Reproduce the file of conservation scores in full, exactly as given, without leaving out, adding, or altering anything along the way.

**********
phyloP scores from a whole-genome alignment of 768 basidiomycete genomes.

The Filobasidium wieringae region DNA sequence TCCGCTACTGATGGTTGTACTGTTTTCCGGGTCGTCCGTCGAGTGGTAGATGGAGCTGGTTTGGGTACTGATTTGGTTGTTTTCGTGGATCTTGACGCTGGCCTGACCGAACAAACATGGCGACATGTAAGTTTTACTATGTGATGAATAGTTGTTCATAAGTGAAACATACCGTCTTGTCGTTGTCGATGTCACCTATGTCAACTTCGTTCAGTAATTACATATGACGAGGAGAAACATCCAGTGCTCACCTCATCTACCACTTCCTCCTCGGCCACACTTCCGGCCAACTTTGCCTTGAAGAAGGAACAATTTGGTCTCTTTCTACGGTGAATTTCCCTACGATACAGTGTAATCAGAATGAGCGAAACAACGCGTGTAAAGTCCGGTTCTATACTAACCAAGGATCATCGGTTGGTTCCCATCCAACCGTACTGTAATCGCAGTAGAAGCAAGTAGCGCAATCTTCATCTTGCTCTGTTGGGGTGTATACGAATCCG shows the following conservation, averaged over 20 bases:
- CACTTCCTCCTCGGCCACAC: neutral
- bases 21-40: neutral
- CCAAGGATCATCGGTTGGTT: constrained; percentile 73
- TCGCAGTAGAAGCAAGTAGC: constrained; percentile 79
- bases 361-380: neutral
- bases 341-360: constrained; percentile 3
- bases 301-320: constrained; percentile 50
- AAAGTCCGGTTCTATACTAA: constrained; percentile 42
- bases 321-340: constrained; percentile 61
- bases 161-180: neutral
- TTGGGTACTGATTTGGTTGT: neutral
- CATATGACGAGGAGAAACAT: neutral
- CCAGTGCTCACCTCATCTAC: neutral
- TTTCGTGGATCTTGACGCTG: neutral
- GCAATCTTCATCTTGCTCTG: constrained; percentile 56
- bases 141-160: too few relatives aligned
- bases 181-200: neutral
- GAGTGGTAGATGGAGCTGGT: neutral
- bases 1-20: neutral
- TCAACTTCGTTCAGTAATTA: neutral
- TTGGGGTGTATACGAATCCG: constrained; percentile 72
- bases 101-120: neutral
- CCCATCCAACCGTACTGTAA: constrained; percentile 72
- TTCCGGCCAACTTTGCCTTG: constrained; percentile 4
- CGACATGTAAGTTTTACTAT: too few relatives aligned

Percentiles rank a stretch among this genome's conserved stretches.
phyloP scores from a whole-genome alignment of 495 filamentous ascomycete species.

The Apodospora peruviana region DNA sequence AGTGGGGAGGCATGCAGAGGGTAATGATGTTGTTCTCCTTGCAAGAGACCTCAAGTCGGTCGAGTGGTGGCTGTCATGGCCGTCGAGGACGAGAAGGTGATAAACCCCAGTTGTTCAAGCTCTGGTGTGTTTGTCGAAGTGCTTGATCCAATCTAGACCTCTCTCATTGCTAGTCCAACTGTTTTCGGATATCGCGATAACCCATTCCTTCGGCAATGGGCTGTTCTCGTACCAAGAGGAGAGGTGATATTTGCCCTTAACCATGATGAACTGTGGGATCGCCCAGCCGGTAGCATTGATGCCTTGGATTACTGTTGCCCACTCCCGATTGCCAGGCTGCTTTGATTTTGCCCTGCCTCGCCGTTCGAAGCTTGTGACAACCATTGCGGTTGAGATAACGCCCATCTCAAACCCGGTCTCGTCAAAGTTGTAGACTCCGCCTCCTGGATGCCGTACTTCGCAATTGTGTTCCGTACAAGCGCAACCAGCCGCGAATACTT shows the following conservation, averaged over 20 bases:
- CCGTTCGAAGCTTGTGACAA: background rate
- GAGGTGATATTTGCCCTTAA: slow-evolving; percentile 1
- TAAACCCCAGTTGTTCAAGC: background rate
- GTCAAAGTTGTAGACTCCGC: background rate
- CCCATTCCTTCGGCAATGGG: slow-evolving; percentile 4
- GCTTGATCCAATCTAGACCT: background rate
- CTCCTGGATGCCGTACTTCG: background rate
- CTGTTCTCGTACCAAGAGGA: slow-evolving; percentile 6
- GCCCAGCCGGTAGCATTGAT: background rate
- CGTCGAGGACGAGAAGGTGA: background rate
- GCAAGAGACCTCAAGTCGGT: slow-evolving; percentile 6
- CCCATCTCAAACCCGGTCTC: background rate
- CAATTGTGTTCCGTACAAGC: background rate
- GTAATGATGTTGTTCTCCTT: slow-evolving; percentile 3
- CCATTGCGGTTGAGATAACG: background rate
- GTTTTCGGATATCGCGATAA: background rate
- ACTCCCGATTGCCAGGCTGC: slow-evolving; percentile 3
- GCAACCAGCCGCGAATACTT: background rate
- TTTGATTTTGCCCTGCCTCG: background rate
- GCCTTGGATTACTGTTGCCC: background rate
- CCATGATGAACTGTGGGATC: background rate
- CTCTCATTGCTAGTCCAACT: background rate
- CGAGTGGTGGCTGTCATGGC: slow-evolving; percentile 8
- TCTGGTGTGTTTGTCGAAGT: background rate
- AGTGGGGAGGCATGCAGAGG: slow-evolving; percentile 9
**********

phyloP scores from a whole-genome alignment of 768 basidiomycete genomes.

The Filobasidium wieringae region DNA sequence TCCGCTACTGATGGTTGTACTGTTTTCCGGGTCGTCCGTCGAGTGGTAGATGGAGCTGGTTTGGGTACTGATTTGGTTGTTTTCGTGGATCTTGACGCTGGCCTGACCGAACAAACATGGCGACATGTAAGTTTTACTATGTGATGAATAGTTGTTCATAAGTGAAACATACCGTCTTGTCGTTGTCGATGTCACCTATGTCAACTTCGTTCAGTAATTACATATGACGAGGAGAAACATCCAGTGCTCACCTCATCTACCACTTCCTCCTCGGCCACACTTCCGGCCAACTTTGCCTTGAAGAAGGAACAATTTGGTCTCTTTCTACGGTGAATTTCCCTACGATACAGTGTAATCAGAATGAGCGAAACAACGCGTGTAAAGTCCGGTTCTATACTAACCAAGGATCATCGGTTGGTTCCCATCCAACCGTACTGTAATCGCAGTAGAAGCAAGTAGCGCAATCTTCATCTTGCTCTGTTGGGGTGTATACGAATCCG shows the following conservation, averaged over 20 bases:
- CACTTCCTCCTCGGCCACAC: neutral
- bases 21-40: neutral
- CCAAGGATCATCGGTTGGTT: constrained; percentile 73
- TCGCAGTAGAAGCAAGTAGC: constrained; percentile 79
- bases 361-380: neutral
- bases 341-360: constrained; percentile 3
- bases 301-320: constrained; percentile 50
- AAAGTCCGGTTCTATACTAA: constrained; percentile 42
- bases 321-340: constrained; percentile 61
- bases 161-180: neutral
- TTGGGTACTGATTTGGTTGT: neutral
- CATATGACGAGGAGAAACAT: neutral
- CCAGTGCTCACCTCATCTAC: neutral
- TTTCGTGGATCTTGACGCTG: neutral
- GCAATCTTCATCTTGCTCTG: constrained; percentile 56
- bases 141-160: too few relatives aligned
- bases 181-200: neutral
- GAGTGGTAGATGGAGCTGGT: neutral
- bases 1-20: neutral
- TCAACTTCGTTCAGTAATTA: neutral
- TTGGGGTGTATACGAATCCG: constrained; percentile 72
- bases 101-120: neutral
- CCCATCCAACCGTACTGTAA: constrained; percentile 72
- TTCCGGCCAACTTTGCCTTG: constrained; percentile 4
- CGACATGTAAGTTTTACTAT: too few relatives aligned

Percentiles rank a stretch among this genome's conserved stretches.
phyloP scores from a whole-genome alignment of 495 filamentous ascomycete species.

The Apodospora peruviana region DNA sequence AGTGGGGAGGCATGCAGAGGGTAATGATGTTGTTCTCCTTGCAAGAGACCTCAAGTCGGTCGAGTGGTGGCTGTCATGGCCGTCGAGGACGAGAAGGTGATAAACCCCAGTTGTTCAAGCTCTGGTGTGTTTGTCGAAGTGCTTGATCCAATCTAGACCTCTCTCATTGCTAGTCCAACTGTTTTCGGATATCGCGATAACCCATTCCTTCGGCAATGGGCTGTTCTCGTACCAAGAGGAGAGGTGATATTTGCCCTTAACCATGATGAACTGTGGGATCGCCCAGCCGGTAGCATTGATGCCTTGGATTACTGTTGCCCACTCCCGATTGCCAGGCTGCTTTGATTTTGCCCTGCCTCGCCGTTCGAAGCTTGTGACAACCATTGCGGTTGAGATAACGCCCATCTCAAACCCGGTCTCGTCAAAGTTGTAGACTCCGCCTCCTGGATGCCGTACTTCGCAATTGTGTTCCGTACAAGCGCAACCAGCCGCGAATACTT shows the following conservation, averaged over 20 bases:
- CCGTTCGAAGCTTGTGACAA: background rate
- GAGGTGATATTTGCCCTTAA: slow-evolving; percentile 1
- TAAACCCCAGTTGTTCAAGC: background rate
- GTCAAAGTTGTAGACTCCGC: background rate
- CCCATTCCTTCGGCAATGGG: slow-evolving; percentile 4
- GCTTGATCCAATCTAGACCT: background rate
- CTCCTGGATGCCGTACTTCG: background rate
- CTGTTCTCGTACCAAGAGGA: slow-evolving; percentile 6
- GCCCAGCCGGTAGCATTGAT: background rate
- CGTCGAGGACGAGAAGGTGA: background rate
- GCAAGAGACCTCAAGTCGGT: slow-evolving; percentile 6
- CCCATCTCAAACCCGGTCTC: background rate
- CAATTGTGTTCCGTACAAGC: background rate
- GTAATGATGTTGTTCTCCTT: slow-evolving; percentile 3
- CCATTGCGGTTGAGATAACG: background rate
- GTTTTCGGATATCGCGATAA: background rate
- ACTCCCGATTGCCAGGCTGC: slow-evolving; percentile 3
- GCAACCAGCCGCGAATACTT: background rate
- TTTGATTTTGCCCTGCCTCG: background rate
- GCCTTGGATTACTGTTGCCC: background rate
- CCATGATGAACTGTGGGATC: background rate
- CTCTCATTGCTAGTCCAACT: background rate
- CGAGTGGTGGCTGTCATGGC: slow-evolving; percentile 8
- TCTGGTGTGTTTGTCGAAGT: background rate
- AGTGGGGAGGCATGCAGAGG: slow-evolving; percentile 9